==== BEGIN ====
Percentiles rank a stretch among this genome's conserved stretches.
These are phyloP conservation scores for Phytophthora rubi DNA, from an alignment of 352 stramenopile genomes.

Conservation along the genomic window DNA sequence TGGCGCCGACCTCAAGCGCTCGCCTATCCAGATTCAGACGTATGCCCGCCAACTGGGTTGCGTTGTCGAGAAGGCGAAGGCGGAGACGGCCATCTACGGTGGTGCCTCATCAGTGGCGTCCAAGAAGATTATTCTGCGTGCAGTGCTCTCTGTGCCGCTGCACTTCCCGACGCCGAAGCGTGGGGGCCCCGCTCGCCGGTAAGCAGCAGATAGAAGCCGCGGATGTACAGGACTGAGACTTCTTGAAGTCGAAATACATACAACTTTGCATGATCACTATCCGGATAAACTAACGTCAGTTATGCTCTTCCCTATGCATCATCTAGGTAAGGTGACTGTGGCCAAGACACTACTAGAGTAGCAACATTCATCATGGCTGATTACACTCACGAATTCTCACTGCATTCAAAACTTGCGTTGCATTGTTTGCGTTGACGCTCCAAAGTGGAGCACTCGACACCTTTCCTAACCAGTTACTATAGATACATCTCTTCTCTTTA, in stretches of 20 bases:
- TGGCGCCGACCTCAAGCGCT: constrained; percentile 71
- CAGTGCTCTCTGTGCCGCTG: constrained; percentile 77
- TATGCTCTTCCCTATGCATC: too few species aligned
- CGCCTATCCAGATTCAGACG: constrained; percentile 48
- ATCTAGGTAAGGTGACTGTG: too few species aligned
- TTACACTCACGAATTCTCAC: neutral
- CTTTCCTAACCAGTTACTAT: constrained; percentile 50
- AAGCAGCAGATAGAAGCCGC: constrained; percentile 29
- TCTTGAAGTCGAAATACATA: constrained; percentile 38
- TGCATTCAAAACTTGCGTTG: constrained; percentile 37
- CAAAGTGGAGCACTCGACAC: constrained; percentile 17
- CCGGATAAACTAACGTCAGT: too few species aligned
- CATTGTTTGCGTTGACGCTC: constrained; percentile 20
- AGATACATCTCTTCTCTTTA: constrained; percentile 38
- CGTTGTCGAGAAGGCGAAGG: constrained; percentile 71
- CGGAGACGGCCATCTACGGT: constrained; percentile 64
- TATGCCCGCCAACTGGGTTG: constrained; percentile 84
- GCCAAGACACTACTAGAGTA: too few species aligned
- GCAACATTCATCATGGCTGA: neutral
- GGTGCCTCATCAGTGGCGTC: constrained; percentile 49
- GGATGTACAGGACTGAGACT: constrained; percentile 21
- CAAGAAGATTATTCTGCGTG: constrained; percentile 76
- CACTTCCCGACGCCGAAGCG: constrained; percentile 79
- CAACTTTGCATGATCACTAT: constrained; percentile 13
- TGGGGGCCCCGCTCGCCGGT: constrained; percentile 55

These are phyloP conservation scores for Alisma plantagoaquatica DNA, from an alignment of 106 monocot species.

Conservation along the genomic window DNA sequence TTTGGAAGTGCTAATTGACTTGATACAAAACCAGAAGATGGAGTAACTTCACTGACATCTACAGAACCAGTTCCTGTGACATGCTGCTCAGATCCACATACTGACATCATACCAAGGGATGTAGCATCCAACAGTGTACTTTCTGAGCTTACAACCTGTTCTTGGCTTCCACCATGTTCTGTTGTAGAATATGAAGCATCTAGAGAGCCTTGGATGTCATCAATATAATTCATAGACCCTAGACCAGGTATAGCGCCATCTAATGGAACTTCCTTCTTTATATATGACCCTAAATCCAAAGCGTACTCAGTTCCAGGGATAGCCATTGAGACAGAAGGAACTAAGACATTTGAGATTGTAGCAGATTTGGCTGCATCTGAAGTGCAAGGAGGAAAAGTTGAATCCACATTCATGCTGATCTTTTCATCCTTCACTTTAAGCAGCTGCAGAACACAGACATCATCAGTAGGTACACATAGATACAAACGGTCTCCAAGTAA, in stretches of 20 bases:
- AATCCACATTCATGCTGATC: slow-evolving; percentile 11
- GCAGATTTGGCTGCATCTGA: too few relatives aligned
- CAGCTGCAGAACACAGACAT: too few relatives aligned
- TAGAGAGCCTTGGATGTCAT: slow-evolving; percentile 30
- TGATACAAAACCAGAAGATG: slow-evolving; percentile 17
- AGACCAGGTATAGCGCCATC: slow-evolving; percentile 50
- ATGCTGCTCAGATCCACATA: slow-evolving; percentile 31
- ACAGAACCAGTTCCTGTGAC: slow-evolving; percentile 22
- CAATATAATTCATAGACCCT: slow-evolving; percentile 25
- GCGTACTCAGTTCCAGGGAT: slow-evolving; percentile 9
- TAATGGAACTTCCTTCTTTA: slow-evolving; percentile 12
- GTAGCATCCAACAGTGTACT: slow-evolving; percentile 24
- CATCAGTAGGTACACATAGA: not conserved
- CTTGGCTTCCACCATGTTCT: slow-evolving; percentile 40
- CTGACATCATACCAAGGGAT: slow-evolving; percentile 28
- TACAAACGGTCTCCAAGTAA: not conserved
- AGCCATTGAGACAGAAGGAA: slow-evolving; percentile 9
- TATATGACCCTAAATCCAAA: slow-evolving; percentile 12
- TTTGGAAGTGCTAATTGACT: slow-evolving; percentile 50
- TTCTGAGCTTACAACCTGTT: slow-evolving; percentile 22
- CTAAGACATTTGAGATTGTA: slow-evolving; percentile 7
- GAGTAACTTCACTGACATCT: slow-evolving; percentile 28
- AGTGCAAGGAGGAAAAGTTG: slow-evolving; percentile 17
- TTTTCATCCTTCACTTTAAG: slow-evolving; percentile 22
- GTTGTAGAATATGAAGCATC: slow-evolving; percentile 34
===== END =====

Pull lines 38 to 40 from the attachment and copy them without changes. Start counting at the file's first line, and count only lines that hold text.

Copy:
- ACAGAACCAGTTCCTGTGAC: slow-evolving; percentile 22
- CAATATAATTCATAGACCCT: slow-evolving; percentile 25
- GCGTACTCAGTTCCAGGGAT: slow-evolving; percentile 9